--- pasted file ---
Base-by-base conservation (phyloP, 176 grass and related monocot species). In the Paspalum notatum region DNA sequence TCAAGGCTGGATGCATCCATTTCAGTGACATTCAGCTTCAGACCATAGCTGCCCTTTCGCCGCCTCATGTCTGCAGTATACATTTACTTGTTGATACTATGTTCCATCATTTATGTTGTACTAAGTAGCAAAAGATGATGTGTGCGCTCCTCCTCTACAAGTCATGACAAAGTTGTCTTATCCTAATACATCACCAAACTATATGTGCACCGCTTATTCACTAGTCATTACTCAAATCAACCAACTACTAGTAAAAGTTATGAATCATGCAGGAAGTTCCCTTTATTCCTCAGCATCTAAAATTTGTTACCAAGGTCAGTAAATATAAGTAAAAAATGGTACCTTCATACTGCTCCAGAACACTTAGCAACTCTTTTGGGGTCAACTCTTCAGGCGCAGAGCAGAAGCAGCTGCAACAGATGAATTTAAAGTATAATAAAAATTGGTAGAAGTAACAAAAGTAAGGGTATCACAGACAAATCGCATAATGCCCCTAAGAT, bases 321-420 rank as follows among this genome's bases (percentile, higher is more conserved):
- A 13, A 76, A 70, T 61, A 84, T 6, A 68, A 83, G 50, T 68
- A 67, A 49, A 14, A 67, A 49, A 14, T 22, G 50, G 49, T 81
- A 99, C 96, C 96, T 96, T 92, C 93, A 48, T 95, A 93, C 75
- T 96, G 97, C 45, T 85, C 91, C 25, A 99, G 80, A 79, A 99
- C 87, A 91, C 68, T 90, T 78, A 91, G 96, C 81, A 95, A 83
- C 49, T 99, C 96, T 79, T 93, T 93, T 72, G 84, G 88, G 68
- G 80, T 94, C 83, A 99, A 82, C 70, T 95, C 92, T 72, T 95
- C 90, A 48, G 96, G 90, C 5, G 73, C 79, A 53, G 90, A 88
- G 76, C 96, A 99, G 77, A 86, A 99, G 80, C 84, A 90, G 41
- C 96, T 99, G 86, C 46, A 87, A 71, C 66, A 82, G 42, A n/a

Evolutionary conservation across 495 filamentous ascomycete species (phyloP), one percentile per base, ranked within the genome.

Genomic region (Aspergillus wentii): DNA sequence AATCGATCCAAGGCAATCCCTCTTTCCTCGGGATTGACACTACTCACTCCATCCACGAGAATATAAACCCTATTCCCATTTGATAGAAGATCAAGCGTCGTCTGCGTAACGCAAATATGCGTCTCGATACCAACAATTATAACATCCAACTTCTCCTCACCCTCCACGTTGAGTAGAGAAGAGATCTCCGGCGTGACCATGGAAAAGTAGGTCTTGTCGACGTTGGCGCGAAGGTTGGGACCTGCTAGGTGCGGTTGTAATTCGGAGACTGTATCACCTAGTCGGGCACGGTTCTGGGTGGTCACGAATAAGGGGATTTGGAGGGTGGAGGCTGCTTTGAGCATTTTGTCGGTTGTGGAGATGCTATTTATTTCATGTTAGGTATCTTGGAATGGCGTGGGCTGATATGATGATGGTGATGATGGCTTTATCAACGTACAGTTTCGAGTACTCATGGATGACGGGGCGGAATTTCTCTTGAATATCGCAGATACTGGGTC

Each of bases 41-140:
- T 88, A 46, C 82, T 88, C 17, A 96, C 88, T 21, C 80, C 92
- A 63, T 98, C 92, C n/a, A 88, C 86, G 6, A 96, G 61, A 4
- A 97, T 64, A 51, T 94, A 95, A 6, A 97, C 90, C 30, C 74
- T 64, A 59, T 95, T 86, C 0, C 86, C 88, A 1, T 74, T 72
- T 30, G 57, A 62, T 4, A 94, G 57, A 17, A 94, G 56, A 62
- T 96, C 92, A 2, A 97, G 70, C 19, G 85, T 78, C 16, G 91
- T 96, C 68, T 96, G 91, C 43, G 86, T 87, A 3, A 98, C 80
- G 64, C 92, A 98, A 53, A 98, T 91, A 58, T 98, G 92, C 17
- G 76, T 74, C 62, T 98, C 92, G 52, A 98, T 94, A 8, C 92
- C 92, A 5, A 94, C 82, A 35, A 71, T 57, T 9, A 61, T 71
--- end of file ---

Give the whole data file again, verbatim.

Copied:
Base-by-base conservation (phyloP, 176 grass and related monocot species). In the Paspalum notatum region DNA sequence TCAAGGCTGGATGCATCCATTTCAGTGACATTCAGCTTCAGACCATAGCTGCCCTTTCGCCGCCTCATGTCTGCAGTATACATTTACTTGTTGATACTATGTTCCATCATTTATGTTGTACTAAGTAGCAAAAGATGATGTGTGCGCTCCTCCTCTACAAGTCATGACAAAGTTGTCTTATCCTAATACATCACCAAACTATATGTGCACCGCTTATTCACTAGTCATTACTCAAATCAACCAACTACTAGTAAAAGTTATGAATCATGCAGGAAGTTCCCTTTATTCCTCAGCATCTAAAATTTGTTACCAAGGTCAGTAAATATAAGTAAAAAATGGTACCTTCATACTGCTCCAGAACACTTAGCAACTCTTTTGGGGTCAACTCTTCAGGCGCAGAGCAGAAGCAGCTGCAACAGATGAATTTAAAGTATAATAAAAATTGGTAGAAGTAACAAAAGTAAGGGTATCACAGACAAATCGCATAATGCCCCTAAGAT, bases 321-420 rank as follows among this genome's bases (percentile, higher is more conserved):
- A 13, A 76, A 70, T 61, A 84, T 6, A 68, A 83, G 50, T 68
- A 67, A 49, A 14, A 67, A 49, A 14, T 22, G 50, G 49, T 81
- A 99, C 96, C 96, T 96, T 92, C 93, A 48, T 95, A 93, C 75
- T 96, G 97, C 45, T 85, C 91, C 25, A 99, G 80, A 79, A 99
- C 87, A 91, C 68, T 90, T 78, A 91, G 96, C 81, A 95, A 83
- C 49, T 99, C 96, T 79, T 93, T 93, T 72, G 84, G 88, G 68
- G 80, T 94, C 83, A 99, A 82, C 70, T 95, C 92, T 72, T 95
- C 90, A 48, G 96, G 90, C 5, G 73, C 79, A 53, G 90, A 88
- G 76, C 96, A 99, G 77, A 86, A 99, G 80, C 84, A 90, G 41
- C 96, T 99, G 86, C 46, A 87, A 71, C 66, A 82, G 42, A n/a

Evolutionary conservation across 495 filamentous ascomycete species (phyloP), one percentile per base, ranked within the genome.

Genomic region (Aspergillus wentii): DNA sequence AATCGATCCAAGGCAATCCCTCTTTCCTCGGGATTGACACTACTCACTCCATCCACGAGAATATAAACCCTATTCCCATTTGATAGAAGATCAAGCGTCGTCTGCGTAACGCAAATATGCGTCTCGATACCAACAATTATAACATCCAACTTCTCCTCACCCTCCACGTTGAGTAGAGAAGAGATCTCCGGCGTGACCATGGAAAAGTAGGTCTTGTCGACGTTGGCGCGAAGGTTGGGACCTGCTAGGTGCGGTTGTAATTCGGAGACTGTATCACCTAGTCGGGCACGGTTCTGGGTGGTCACGAATAAGGGGATTTGGAGGGTGGAGGCTGCTTTGAGCATTTTGTCGGTTGTGGAGATGCTATTTATTTCATGTTAGGTATCTTGGAATGGCGTGGGCTGATATGATGATGGTGATGATGGCTTTATCAACGTACAGTTTCGAGTACTCATGGATGACGGGGCGGAATTTCTCTTGAATATCGCAGATACTGGGTC

Each of bases 41-140:
- T 88, A 46, C 82, T 88, C 17, A 96, C 88, T 21, C 80, C 92
- A 63, T 98, C 92, C n/a, A 88, C 86, G 6, A 96, G 61, A 4
- A 97, T 64, A 51, T 94, A 95, A 6, A 97, C 90, C 30, C 74
- T 64, A 59, T 95, T 86, C 0, C 86, C 88, A 1, T 74, T 72
- T 30, G 57, A 62, T 4, A 94, G 57, A 17, A 94, G 56, A 62
- T 96, C 92, A 2, A 97, G 70, C 19, G 85, T 78, C 16, G 91
- T 96, C 68, T 96, G 91, C 43, G 86, T 87, A 3, A 98, C 80
- G 64, C 92, A 98, A 53, A 98, T 91, A 58, T 98, G 92, C 17
- G 76, T 74, C 62, T 98, C 92, G 52, A 98, T 94, A 8, C 92
- C 92, A 5, A 94, C 82, A 35, A 71, T 57, T 9, A 61, T 71